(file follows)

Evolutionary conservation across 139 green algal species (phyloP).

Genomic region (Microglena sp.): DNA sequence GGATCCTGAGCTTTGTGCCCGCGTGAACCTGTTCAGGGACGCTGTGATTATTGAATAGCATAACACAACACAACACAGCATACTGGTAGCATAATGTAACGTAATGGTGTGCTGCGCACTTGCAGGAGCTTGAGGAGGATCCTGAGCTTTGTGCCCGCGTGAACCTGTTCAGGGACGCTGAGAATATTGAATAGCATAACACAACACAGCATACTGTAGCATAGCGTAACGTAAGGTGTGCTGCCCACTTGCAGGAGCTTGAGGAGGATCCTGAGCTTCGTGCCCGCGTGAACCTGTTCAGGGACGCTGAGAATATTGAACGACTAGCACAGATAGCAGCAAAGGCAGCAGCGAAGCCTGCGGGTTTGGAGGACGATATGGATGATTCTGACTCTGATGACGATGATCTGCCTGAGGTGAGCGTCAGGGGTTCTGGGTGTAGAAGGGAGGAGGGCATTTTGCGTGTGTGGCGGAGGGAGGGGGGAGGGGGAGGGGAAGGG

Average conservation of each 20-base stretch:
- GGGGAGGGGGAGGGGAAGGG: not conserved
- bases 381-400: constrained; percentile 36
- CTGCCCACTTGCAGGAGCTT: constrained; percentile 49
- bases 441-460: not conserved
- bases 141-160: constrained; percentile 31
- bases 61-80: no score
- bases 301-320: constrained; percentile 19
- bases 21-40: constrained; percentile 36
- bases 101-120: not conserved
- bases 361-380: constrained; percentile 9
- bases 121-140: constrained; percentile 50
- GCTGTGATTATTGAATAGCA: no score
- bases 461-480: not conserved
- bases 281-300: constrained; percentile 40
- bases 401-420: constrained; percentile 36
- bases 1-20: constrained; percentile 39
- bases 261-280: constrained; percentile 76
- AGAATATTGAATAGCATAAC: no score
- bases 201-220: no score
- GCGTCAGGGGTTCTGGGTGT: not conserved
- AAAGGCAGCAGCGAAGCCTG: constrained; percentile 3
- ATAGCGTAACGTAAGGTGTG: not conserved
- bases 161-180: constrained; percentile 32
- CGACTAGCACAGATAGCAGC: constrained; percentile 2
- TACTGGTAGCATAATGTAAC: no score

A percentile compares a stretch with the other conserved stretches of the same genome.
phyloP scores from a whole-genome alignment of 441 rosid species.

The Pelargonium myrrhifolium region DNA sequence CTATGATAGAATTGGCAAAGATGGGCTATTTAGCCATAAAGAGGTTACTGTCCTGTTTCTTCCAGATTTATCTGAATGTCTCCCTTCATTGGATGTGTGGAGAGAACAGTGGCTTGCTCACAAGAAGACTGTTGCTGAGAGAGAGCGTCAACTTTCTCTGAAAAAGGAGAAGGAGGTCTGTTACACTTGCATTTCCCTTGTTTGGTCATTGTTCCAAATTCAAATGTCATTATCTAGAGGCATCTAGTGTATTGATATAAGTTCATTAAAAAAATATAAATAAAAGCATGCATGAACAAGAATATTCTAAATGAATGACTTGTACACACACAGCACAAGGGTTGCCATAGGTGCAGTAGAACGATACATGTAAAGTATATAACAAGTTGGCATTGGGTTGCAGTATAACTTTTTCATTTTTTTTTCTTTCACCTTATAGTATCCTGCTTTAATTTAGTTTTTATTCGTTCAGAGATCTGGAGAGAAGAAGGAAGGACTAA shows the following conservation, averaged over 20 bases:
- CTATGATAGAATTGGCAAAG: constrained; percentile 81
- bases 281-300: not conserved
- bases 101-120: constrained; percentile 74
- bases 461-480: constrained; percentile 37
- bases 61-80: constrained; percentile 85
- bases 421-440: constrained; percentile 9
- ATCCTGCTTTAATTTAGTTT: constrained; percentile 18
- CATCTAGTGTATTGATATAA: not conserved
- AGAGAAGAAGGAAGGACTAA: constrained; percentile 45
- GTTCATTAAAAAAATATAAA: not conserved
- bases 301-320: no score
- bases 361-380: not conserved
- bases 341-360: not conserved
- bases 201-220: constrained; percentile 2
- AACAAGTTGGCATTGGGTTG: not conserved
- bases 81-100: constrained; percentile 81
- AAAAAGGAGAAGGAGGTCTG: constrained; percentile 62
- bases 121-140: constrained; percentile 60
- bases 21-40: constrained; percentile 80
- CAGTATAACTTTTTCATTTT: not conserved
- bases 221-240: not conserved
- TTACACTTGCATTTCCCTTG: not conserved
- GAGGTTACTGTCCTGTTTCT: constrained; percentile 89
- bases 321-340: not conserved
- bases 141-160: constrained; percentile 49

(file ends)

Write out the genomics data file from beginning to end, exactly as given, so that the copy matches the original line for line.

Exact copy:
Evolutionary conservation across 139 green algal species (phyloP).

Genomic region (Microglena sp.): DNA sequence GGATCCTGAGCTTTGTGCCCGCGTGAACCTGTTCAGGGACGCTGTGATTATTGAATAGCATAACACAACACAACACAGCATACTGGTAGCATAATGTAACGTAATGGTGTGCTGCGCACTTGCAGGAGCTTGAGGAGGATCCTGAGCTTTGTGCCCGCGTGAACCTGTTCAGGGACGCTGAGAATATTGAATAGCATAACACAACACAGCATACTGTAGCATAGCGTAACGTAAGGTGTGCTGCCCACTTGCAGGAGCTTGAGGAGGATCCTGAGCTTCGTGCCCGCGTGAACCTGTTCAGGGACGCTGAGAATATTGAACGACTAGCACAGATAGCAGCAAAGGCAGCAGCGAAGCCTGCGGGTTTGGAGGACGATATGGATGATTCTGACTCTGATGACGATGATCTGCCTGAGGTGAGCGTCAGGGGTTCTGGGTGTAGAAGGGAGGAGGGCATTTTGCGTGTGTGGCGGAGGGAGGGGGGAGGGGGAGGGGAAGGG

Average conservation of each 20-base stretch:
- GGGGAGGGGGAGGGGAAGGG: not conserved
- bases 381-400: constrained; percentile 36
- CTGCCCACTTGCAGGAGCTT: constrained; percentile 49
- bases 441-460: not conserved
- bases 141-160: constrained; percentile 31
- bases 61-80: no score
- bases 301-320: constrained; percentile 19
- bases 21-40: constrained; percentile 36
- bases 101-120: not conserved
- bases 361-380: constrained; percentile 9
- bases 121-140: constrained; percentile 50
- GCTGTGATTATTGAATAGCA: no score
- bases 461-480: not conserved
- bases 281-300: constrained; percentile 40
- bases 401-420: constrained; percentile 36
- bases 1-20: constrained; percentile 39
- bases 261-280: constrained; percentile 76
- AGAATATTGAATAGCATAAC: no score
- bases 201-220: no score
- GCGTCAGGGGTTCTGGGTGT: not conserved
- AAAGGCAGCAGCGAAGCCTG: constrained; percentile 3
- ATAGCGTAACGTAAGGTGTG: not conserved
- bases 161-180: constrained; percentile 32
- CGACTAGCACAGATAGCAGC: constrained; percentile 2
- TACTGGTAGCATAATGTAAC: no score

A percentile compares a stretch with the other conserved stretches of the same genome.
phyloP scores from a whole-genome alignment of 441 rosid species.

The Pelargonium myrrhifolium region DNA sequence CTATGATAGAATTGGCAAAGATGGGCTATTTAGCCATAAAGAGGTTACTGTCCTGTTTCTTCCAGATTTATCTGAATGTCTCCCTTCATTGGATGTGTGGAGAGAACAGTGGCTTGCTCACAAGAAGACTGTTGCTGAGAGAGAGCGTCAACTTTCTCTGAAAAAGGAGAAGGAGGTCTGTTACACTTGCATTTCCCTTGTTTGGTCATTGTTCCAAATTCAAATGTCATTATCTAGAGGCATCTAGTGTATTGATATAAGTTCATTAAAAAAATATAAATAAAAGCATGCATGAACAAGAATATTCTAAATGAATGACTTGTACACACACAGCACAAGGGTTGCCATAGGTGCAGTAGAACGATACATGTAAAGTATATAACAAGTTGGCATTGGGTTGCAGTATAACTTTTTCATTTTTTTTTCTTTCACCTTATAGTATCCTGCTTTAATTTAGTTTTTATTCGTTCAGAGATCTGGAGAGAAGAAGGAAGGACTAA shows the following conservation, averaged over 20 bases:
- CTATGATAGAATTGGCAAAG: constrained; percentile 81
- bases 281-300: not conserved
- bases 101-120: constrained; percentile 74
- bases 461-480: constrained; percentile 37
- bases 61-80: constrained; percentile 85
- bases 421-440: constrained; percentile 9
- ATCCTGCTTTAATTTAGTTT: constrained; percentile 18
- CATCTAGTGTATTGATATAA: not conserved
- AGAGAAGAAGGAAGGACTAA: constrained; percentile 45
- GTTCATTAAAAAAATATAAA: not conserved
- bases 301-320: no score
- bases 361-380: not conserved
- bases 341-360: not conserved
- bases 201-220: constrained; percentile 2
- AACAAGTTGGCATTGGGTTG: not conserved
- bases 81-100: constrained; percentile 81
- AAAAAGGAGAAGGAGGTCTG: constrained; percentile 62
- bases 121-140: constrained; percentile 60
- bases 21-40: constrained; percentile 80
- CAGTATAACTTTTTCATTTT: not conserved
- bases 221-240: not conserved
- TTACACTTGCATTTCCCTTG: not conserved
- GAGGTTACTGTCCTGTTTCT: constrained; percentile 89
- bases 321-340: not conserved
- bases 141-160: constrained; percentile 49